• 1 tsp Thai shrimp paste
  • 2 tsp curry powder for beef
  • pinch of grated nutmeg

Curry powder for beef (makes 1/2 cup)

  • 5 long peppers (we used 3)
  • 1 tsp black peppercorns
  • 1 1/2 tbsp coriander seeds
  • 1 tbsp cumin seeds
  • 1 tsp cloves
  • 1 tsp fennel seeds
  • 7 Thai cardamom pods or 4 green cardamom pods, husked
  • 2 tbsp turmeric powder
  • 1 1/2 tbsp ground ginger

Method:

  1. Make the laksa paste first. Soak skewers in water for 30 mins. Nip stalks off the dried long red chillies, cut lengthways and scrape out seeds. Soak the chillies in water for 15 mins until soft.
  2. Separately roast the coriander, cumin and cloves in a dry, heavy-based frying pan, shaking the pan, until aromatic. Grind to a powder using an electric grinder or a mortar and pestle
  3. Thread the ginger and garlic onto individual skewers. Grill all the skewers: the ginger need only be coloured; the garlic must be charred and the flesh soft. Allow to cool then peel the garlic.
  4. Make the curry powder for beef by grinding all the spices in an electric grinder or mortar and pestle. Add turmeric and ginger then pass the powder through a sieve. Store unused powder in the fridge.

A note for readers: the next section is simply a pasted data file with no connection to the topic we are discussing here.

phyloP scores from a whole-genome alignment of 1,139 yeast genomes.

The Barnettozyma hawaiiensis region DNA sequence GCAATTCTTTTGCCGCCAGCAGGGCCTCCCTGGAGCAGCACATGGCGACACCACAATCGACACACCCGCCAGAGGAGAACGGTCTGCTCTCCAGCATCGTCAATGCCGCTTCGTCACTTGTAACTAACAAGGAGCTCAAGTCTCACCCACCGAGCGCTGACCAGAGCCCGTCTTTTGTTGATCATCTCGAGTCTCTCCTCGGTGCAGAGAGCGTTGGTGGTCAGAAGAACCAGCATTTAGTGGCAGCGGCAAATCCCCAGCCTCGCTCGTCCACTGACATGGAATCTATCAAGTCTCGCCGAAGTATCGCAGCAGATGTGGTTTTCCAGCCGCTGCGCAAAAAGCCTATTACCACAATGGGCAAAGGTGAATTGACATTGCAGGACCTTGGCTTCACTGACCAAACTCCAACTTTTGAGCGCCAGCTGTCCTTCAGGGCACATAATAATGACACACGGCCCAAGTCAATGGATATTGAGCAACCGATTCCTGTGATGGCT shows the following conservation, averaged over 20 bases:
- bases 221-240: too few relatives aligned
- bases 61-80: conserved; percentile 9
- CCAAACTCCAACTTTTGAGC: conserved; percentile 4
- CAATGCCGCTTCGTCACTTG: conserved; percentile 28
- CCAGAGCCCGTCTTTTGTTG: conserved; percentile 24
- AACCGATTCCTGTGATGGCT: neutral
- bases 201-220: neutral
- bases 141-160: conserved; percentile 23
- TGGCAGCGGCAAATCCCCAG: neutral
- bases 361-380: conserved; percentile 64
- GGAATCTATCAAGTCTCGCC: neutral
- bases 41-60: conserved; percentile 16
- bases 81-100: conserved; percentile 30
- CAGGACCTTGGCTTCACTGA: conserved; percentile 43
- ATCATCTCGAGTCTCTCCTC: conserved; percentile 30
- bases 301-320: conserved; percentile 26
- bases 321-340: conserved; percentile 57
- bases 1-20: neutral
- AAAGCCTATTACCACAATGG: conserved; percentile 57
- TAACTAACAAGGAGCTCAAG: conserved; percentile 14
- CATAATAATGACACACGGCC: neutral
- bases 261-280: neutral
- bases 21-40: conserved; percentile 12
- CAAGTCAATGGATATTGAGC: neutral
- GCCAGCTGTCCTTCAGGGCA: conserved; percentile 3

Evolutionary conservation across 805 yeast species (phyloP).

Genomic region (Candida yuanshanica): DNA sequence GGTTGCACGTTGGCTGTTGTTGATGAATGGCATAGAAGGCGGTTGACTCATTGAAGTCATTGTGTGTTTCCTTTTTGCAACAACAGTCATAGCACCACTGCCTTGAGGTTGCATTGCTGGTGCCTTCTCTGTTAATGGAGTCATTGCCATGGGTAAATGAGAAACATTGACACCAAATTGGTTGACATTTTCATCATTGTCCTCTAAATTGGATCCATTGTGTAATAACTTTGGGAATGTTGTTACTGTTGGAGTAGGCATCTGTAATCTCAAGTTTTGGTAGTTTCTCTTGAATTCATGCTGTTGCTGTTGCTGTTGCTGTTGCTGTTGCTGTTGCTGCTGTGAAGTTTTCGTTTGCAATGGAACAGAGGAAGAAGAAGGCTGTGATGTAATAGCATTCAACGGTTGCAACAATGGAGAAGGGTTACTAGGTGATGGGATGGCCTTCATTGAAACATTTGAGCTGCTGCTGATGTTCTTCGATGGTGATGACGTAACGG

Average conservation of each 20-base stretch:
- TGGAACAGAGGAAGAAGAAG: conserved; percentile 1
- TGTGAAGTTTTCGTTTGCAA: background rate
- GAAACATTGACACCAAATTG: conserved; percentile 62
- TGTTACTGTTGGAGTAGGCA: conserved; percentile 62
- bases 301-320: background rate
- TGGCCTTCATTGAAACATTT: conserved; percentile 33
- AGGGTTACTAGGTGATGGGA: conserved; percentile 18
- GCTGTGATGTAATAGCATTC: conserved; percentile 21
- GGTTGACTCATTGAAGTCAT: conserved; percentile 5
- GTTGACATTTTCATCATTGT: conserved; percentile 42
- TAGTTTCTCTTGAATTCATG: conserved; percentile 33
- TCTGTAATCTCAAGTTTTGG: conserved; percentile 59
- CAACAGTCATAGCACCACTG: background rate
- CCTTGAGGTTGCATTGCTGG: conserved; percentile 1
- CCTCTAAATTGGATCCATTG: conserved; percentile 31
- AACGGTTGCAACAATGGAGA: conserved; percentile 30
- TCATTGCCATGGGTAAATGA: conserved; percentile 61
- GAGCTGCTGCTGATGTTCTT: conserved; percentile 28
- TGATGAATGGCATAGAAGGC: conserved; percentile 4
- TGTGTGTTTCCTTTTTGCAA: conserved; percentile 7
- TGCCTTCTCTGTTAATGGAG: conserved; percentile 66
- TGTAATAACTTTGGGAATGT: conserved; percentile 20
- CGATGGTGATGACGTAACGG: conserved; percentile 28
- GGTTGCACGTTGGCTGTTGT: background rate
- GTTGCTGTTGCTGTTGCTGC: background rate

5. Drain the soaked chillies, squeezing to extract as much water as possible, then roughly chop them. Rinse the dried bird’s eye chillies to remove any dust. Using a pestle and mortar, pound the long red chillies with the salt and when, reduced to as paste, add the bird’s eye chillies. Continue to pound, adding the lemongrass, galangal, shallots, ginger, garlic and shrimp paste, reducing each to a fine paste before adding the next. Alternatively, puree all the ingredients in an electric blender. You will probably need to add a little water to aid the blender but avoid adding too much to dilute the paste and alter the flavour of the dish. Halfway though, turn the machine off, scrape down the sides of the bowl with a spatula, then turn it back on and whiz till completely pureed. Finally stir in the ground spices, curry powder and nutmeg.